In 2013, the American Society of Hematology (ASH) published recommendations with Choosing Wisely to limit surveillance imaging in aggressive lymphoma. We studied surveillance imaging practice patterns for diffuse large B-cell lymphoma (DLBCL) before and after the ASH Choosing Wisely campaign. We used OptumLabs Data Warehouse, a national insurance claims database, to retrospectively study imaging frequency in survivors of DLBCL from 2008 to 2016. Three time periods were defined: Period 1 (2008 to 2010), Period 2 (2011 to 2013), and Period 3 (2014 to 2016). One thousand four hundred seventy-two patients were included. Median follow up was approximately 2 years. During the first and second years of surveillance, imaging remained stable between Period 1 (years 1 and 2: 199 [91%] and 137 [83%], respectively) and Period 2 (years 1 and 2: 257 [88%] and 172 [77%], respectively; P = .38), but decreased in Period 3 (years 1 and 2: 315 [78%] and 83 [61%], respectively; P < .01). In a multivariable logistic regression, year after 2012 was a significant predictor of decreased overuse (more than two scans per year in the first year of surveillance; [odds ratio, 0.49 for 2013 v 2008; P = .02]). Our study demonstrated the rate of surveillance scans-both computed tomography and positron emission tomography imaging-in DLBCL decreased after the ASH Choosing Wisely campaign. Multiple factors, such as changes in recommendations, reimbursement, and provider knowledge base, may have all contributed and should be studied further.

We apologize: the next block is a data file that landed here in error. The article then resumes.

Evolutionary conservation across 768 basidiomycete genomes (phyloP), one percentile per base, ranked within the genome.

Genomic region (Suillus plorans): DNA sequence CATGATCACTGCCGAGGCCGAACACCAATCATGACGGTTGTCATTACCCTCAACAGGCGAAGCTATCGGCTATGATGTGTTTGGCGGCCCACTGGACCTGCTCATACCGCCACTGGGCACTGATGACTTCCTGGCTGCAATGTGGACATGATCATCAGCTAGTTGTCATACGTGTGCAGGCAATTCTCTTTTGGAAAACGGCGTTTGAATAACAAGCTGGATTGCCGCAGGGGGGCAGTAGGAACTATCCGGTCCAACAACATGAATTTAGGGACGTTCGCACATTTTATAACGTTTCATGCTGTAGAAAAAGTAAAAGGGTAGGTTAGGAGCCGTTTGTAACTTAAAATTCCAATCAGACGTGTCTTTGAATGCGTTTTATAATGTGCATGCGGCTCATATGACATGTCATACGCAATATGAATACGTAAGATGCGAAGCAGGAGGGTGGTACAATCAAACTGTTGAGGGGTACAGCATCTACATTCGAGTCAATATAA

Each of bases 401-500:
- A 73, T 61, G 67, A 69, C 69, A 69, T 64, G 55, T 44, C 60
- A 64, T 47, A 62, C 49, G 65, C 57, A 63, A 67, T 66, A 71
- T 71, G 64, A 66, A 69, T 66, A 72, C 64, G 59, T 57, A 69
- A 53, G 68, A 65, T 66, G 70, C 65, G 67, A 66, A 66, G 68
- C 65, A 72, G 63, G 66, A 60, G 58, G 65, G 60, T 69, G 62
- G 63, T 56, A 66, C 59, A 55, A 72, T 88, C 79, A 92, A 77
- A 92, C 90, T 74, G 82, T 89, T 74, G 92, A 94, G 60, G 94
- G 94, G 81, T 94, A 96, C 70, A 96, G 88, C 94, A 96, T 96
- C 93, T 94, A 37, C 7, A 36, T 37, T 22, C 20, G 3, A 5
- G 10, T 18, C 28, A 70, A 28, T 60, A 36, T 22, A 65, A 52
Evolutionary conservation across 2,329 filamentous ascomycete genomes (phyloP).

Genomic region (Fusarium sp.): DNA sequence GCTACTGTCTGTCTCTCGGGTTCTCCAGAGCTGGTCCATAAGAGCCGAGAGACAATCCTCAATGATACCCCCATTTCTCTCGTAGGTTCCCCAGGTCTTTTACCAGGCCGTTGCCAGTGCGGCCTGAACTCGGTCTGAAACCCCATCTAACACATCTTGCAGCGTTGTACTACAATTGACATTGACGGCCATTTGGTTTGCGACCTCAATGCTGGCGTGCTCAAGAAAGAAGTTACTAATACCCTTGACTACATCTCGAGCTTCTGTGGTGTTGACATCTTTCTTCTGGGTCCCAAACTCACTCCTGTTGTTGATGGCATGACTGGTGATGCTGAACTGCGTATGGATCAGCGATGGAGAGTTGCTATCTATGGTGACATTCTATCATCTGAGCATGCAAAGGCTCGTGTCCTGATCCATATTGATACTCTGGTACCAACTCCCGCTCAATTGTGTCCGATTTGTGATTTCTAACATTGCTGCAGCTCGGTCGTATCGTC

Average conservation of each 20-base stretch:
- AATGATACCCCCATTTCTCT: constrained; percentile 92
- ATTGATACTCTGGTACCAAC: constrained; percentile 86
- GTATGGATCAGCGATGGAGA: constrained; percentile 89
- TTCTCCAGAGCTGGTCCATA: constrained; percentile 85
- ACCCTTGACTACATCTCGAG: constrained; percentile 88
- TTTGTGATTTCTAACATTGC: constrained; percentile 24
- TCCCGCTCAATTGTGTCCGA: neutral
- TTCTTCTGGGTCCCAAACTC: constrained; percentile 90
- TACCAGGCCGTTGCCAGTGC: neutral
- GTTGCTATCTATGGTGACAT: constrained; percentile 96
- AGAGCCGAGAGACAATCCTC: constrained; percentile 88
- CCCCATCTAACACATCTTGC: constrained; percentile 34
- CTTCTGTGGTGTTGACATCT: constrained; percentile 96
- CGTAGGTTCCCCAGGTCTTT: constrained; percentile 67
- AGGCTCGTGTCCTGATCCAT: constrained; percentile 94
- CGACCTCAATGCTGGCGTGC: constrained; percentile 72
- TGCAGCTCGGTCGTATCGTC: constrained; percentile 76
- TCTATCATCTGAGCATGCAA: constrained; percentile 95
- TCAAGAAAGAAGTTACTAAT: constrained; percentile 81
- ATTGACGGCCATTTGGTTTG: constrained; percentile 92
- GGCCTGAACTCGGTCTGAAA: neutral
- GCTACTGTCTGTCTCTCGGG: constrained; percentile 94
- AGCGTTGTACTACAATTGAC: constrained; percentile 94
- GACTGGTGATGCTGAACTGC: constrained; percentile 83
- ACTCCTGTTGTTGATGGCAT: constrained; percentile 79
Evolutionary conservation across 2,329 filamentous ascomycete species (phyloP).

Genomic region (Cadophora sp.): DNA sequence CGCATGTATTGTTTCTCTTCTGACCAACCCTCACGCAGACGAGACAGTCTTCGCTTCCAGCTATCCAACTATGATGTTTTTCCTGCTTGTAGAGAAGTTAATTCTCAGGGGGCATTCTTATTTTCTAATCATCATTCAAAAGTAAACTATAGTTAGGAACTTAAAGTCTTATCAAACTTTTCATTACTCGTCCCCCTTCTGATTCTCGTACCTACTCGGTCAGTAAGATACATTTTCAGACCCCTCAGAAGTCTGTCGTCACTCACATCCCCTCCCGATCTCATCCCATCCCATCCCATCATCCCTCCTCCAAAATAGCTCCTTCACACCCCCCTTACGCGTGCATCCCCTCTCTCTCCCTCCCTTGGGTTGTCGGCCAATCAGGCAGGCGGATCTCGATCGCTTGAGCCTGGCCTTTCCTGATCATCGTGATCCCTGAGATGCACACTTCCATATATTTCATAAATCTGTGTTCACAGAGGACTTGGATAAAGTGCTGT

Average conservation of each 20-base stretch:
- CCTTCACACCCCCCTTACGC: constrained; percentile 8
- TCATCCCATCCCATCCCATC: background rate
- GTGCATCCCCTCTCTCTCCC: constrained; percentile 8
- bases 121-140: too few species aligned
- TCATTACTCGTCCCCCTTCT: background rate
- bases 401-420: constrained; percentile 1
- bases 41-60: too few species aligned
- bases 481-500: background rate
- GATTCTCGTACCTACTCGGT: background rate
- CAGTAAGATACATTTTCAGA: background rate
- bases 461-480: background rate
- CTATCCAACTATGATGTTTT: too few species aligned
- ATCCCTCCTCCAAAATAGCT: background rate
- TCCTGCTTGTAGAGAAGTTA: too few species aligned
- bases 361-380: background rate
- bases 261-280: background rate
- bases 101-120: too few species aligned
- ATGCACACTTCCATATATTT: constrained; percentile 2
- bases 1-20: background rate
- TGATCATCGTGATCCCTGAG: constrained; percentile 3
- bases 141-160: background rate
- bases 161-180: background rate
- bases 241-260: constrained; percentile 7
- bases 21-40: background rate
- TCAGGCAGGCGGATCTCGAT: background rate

ASJC Scopus subject areas
- Health Policy